LGA response to the Government’s consultation on Serious Violence Reduction Orders, 6 November 2020

Investing in early intervention and prevention initiatives is vital, in order to help prevent serious violent crime, and knife crime. The Youth Endowment Fund is a welcome investment in youth diversionary schemes, but it cannot replace core local government funding in youth services.

1. About the Local Government Association (LGA)

1.1 The Local Government Association (LGA) is the national voice of local government. We work with councils to support, promote and improve local government.

1.2 We are a politically-led, cross party organisation which works on behalf of councils to ensure local government has a strong, credible voice with national government. We aim to influence and set the political agenda on the issues that matter to councils so they are able to deliver local solutions to national problems.

2 Summary

2.1 Knife crime has a devastating impact on victims, their families and communities. The significant rise in such crimes committed by young people is of enormous concern to local government, and we share the Government’s desire to address this issue.

2.2 Councils are working hard with their partners to tackle all youth crime, including knife crime. The Government’s Serious Violence Strategy and the Offensive Weapons Act have raised important debates about the causes of, and responses to, these crimes.

2.3 Where Serious Violence Reduction Orders (SVRO) are introduced, it will be essential to ensure the new orders effectively tackle knife crime and wider serious violent crime. These orders should not contribute to the unnecessary criminalisation of young people and should not therefore apply to under-18s.

2.4 We understand Knife Crime Prevention Orders (KCPOs) were due to be piloted by the Metropolitan Police in April 2020 but they have been delayed due to the COVID-19 pandemic. Before introducing a separate Serious Violence Reduction Order, it would be useful to know whether the KCPO pilots have progressed and if they have an impact on knife crime and wider serious violent crime.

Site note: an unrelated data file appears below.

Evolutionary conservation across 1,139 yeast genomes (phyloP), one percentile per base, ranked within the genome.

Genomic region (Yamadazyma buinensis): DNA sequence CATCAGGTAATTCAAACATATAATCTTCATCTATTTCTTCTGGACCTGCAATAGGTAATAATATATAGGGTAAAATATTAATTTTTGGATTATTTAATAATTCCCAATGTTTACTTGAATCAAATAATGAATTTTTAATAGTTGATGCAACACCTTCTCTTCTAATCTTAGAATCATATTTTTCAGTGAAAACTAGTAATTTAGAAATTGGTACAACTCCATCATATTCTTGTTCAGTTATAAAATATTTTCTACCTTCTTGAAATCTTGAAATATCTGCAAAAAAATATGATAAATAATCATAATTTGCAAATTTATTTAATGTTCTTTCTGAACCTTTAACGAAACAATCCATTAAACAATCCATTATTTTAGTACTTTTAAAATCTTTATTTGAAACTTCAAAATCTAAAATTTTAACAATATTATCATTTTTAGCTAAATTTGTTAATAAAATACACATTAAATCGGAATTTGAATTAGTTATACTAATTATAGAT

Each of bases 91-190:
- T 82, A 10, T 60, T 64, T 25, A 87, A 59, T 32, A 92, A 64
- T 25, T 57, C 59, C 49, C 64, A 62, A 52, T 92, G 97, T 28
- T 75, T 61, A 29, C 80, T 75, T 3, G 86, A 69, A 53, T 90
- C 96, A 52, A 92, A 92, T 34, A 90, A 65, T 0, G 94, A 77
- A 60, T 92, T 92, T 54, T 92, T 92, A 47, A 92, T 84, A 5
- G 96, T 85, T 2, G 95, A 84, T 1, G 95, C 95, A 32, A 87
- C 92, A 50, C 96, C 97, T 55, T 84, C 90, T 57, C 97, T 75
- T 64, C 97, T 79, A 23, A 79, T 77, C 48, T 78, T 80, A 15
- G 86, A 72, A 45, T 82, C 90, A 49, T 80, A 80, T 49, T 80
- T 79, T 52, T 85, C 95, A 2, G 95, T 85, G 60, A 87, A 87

2.5 We would welcome any further clarity on how the KCPO and the SVRO are intended to be used and how they differ, as it is understood that KCPOs can also be made upon conviction.

2.6 Investing in early intervention and prevention initiatives is vital, in order to help prevent serious violent crime, and knife crime. The Youth Endowment Fund is a welcome investment in youth diversionary schemes, but it cannot replace core local government funding in youth services.

2.7 The youth justice grant should remain at least at its current level in real terms. We also ask for the Government to devolve some of the funding for the National Citizen
Service (NCS) to councils to deliver or commission the services that local young
people want and need.

2.8 As grants to councils have been cut, and the need for child protection work has
increased, many children’s services departments have been forced to cut back the
universal and early help services that can help all children, young people and their
families to thrive.

2.9 It is vital that councils are properly resourced to enable investment in preventative
universal and early help services so that children, young people and their families
can get the practical, emotional, educational and mental health support they need,
as soon as they need it – and before problems escalate.

2.10 The Early Intervention Grant has fallen from £2.8 billion in 2010/11 to £1.1
billion in 2018/19 – reinstating the lost £1.7 billion would provide a significant boost
to early help services and the children and families who need them.

2.11 Evidence shows that young people are more likely to be involved in youth
offending if they have experienced adverse childhood experiences. Where young
people have experienced maltreatment in adolescence, they are far more likely to
be involved in the youth justice system.

2.12 It is clear that those who experience poor quality and traumatic childhoods are
more likely to have poor life outcomes. This demonstrates that investment in
protecting and supporting children and strengthening families is important both in
addressing immediate safeguarding risks and in the longer term, reducing serious

2.13 Only with the right sustained funding and powers can councils continue to make
a difference to their resident’s lives by supporting families and young people and